First of all, the little round spheres are fascinating to look at. They are shiny, colorful, and full of unique patterns. Second, marbles feel cool and smooth in your hand and when you hold two or more simultaneously you can make them jingle. Third, marbles are fun to collect. You can get special collection stands to hold and display your marbles. Fourthly, there are so many variations in ways to play marbles kids can play marbles for hours without getting bored.
Other great things to say about marbles include the fact that playing marble games is good for hand eye coordination, improves concentration and motor skills, teaches kids to learn how to be strategic, and the games are interactive.
Marbles are good for adults too. They can play right along with children and one of the best parts about marble games is they can be enjoyed in or out of doors. Another "best thing" about marbles is they are "very" inexpensive!
|Marbles Are Not Intended for Children Under 3
Marbles are small objects and should be kept out of reach of children under three years old.
Most marble games are initiated by drawing a circle in the dirt. The dirt should be "clean" and as lump free as possible. If leaves, grass, rocks and other debris are in the way, kids can easily, and usually enjoy, moving debris out of the way with the bottoms of their shoes. If debris is in the way, it should be removed prior to drawing the circle. Deliberately aiming to make a marble game more competitive by drawing a circle around debris, however, could make playing marbles even more interesting.
When participating in marble play competitions - after you get really good at shooting - you would more than likely play the game in a ten-foot circle and shoot at thirteen marble "targets" placed crosswise in the circle center. For basic everyday marble play, however, circles can be as big or small as reasonable for the age of the players and their playing ability. In other words, younger and less experienced players may benefit more from playing in smaller circles and then increasing the circle size as their shooting improves. Older more advanced players may prefer larger circles.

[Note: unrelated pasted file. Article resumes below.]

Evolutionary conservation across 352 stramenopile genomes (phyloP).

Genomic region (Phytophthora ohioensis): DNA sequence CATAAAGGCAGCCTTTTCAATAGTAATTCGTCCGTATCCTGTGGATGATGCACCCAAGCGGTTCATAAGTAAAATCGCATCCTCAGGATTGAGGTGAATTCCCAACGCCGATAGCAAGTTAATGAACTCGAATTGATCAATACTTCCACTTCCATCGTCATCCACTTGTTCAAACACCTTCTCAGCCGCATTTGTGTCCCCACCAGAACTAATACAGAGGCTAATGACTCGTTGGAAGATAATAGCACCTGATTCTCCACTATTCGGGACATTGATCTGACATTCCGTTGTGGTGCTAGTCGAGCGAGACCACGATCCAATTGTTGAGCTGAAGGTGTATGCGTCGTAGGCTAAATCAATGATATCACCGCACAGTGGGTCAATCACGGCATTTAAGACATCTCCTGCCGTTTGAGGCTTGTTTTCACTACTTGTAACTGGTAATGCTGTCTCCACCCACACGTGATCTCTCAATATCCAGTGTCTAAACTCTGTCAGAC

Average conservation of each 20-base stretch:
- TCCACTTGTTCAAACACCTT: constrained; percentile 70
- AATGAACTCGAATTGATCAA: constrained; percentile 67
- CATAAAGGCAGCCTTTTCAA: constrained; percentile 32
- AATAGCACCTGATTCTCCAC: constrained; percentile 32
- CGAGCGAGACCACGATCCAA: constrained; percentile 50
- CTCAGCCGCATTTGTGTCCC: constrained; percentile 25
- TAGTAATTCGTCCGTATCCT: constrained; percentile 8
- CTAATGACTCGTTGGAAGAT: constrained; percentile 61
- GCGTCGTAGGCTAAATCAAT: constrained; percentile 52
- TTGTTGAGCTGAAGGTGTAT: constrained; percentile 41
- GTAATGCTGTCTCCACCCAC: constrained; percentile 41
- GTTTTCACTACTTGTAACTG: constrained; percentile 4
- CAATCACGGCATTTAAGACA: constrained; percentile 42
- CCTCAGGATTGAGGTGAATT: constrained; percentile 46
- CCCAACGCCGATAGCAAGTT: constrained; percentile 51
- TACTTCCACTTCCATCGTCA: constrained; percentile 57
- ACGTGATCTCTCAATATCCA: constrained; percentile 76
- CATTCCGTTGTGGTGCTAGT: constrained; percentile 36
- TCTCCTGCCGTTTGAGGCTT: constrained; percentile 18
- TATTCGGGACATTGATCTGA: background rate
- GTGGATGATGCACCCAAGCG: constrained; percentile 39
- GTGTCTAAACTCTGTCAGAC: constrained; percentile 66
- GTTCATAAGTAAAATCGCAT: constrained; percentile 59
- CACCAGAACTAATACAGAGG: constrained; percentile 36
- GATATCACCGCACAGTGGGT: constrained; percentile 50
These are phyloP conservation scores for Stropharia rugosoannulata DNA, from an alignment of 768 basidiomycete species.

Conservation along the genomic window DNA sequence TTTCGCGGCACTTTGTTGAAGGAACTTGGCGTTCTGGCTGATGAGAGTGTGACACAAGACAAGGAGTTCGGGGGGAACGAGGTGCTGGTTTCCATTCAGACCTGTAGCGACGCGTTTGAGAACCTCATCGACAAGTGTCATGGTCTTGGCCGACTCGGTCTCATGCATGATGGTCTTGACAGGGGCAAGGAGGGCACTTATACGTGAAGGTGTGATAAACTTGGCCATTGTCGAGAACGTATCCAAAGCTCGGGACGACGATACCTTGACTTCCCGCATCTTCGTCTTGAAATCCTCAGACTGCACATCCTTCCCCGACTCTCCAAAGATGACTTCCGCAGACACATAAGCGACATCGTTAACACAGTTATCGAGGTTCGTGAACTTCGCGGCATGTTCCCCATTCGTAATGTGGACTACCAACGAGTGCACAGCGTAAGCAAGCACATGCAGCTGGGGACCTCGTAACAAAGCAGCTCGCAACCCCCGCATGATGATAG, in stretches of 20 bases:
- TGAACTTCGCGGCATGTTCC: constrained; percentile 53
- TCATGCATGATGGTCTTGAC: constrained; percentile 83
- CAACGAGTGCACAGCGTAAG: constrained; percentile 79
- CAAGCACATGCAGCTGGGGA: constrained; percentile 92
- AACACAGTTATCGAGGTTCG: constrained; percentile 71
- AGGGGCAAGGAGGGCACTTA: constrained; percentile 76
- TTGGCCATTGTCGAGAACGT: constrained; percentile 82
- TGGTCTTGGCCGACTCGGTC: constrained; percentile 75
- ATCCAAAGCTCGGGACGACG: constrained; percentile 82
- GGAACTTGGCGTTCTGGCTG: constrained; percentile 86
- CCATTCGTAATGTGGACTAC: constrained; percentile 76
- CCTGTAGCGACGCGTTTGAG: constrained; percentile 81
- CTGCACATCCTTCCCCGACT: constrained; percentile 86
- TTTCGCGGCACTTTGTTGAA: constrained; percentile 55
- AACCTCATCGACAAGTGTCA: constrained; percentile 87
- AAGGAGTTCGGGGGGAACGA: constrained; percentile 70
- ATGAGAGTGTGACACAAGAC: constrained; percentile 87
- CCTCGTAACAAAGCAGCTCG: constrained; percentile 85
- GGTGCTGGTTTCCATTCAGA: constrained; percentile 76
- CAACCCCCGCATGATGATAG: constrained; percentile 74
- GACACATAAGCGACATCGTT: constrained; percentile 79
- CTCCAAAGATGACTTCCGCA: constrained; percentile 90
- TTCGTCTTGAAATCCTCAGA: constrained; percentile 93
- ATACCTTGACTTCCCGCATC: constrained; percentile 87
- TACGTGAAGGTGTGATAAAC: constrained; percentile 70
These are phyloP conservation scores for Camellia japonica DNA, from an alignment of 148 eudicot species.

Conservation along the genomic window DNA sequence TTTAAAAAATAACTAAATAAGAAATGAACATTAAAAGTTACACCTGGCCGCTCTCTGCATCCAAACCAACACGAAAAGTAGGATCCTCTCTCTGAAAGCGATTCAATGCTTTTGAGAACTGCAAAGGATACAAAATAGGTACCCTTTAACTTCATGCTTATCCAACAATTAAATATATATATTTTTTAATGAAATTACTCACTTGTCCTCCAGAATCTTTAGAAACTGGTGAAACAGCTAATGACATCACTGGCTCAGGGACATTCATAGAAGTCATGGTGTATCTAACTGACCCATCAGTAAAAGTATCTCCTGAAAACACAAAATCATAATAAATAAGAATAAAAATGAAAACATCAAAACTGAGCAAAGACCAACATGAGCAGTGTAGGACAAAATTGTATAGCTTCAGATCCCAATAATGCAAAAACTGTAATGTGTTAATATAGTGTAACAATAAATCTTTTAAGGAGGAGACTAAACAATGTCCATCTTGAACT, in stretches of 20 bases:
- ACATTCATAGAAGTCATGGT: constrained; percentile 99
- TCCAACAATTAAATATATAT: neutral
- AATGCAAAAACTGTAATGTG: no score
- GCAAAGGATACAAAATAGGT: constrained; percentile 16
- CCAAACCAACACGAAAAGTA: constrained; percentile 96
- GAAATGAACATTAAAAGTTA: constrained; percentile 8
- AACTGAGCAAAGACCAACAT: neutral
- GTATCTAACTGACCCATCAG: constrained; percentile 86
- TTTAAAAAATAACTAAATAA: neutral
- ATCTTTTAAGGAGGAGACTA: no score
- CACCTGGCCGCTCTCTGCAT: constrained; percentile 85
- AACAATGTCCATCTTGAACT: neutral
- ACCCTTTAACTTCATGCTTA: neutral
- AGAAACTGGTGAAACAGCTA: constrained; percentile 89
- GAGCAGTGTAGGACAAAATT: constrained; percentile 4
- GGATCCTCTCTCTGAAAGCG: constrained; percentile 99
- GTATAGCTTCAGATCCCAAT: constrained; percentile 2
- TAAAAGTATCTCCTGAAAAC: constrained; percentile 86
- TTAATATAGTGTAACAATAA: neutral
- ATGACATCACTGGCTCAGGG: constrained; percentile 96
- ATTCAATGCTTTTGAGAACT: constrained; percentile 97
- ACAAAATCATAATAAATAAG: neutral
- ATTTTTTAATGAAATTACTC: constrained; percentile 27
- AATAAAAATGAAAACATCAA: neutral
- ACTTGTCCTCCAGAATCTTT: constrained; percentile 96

Generally, every day circles are etched about two to three feet in diameter. This size usually allows for kids who have not turned pro to compete with one another when they are around the same age.
The number of marbles required for everyday games depends on how many marbles are available and how many the children want to shoot from the circle before someone wins the game. For this reason, unlike professional competitive play that utilizes a mere thirteen marbles, home-style games can have fifty or more marbles in a circle.
One of the most important things about marbles in the circle is that they do not look like someone's "shooter". Shooters are marbles used as weapons that push target marbles to the outsides of circles. Shooters are usually bigger than the targets. Prior to play, each child chooses a shooter. If there is not enough bigger marbles available, players must select marbles that are easily distinguished from targets to use as their shooters. Otherwise, targets and shooters can get mixed up.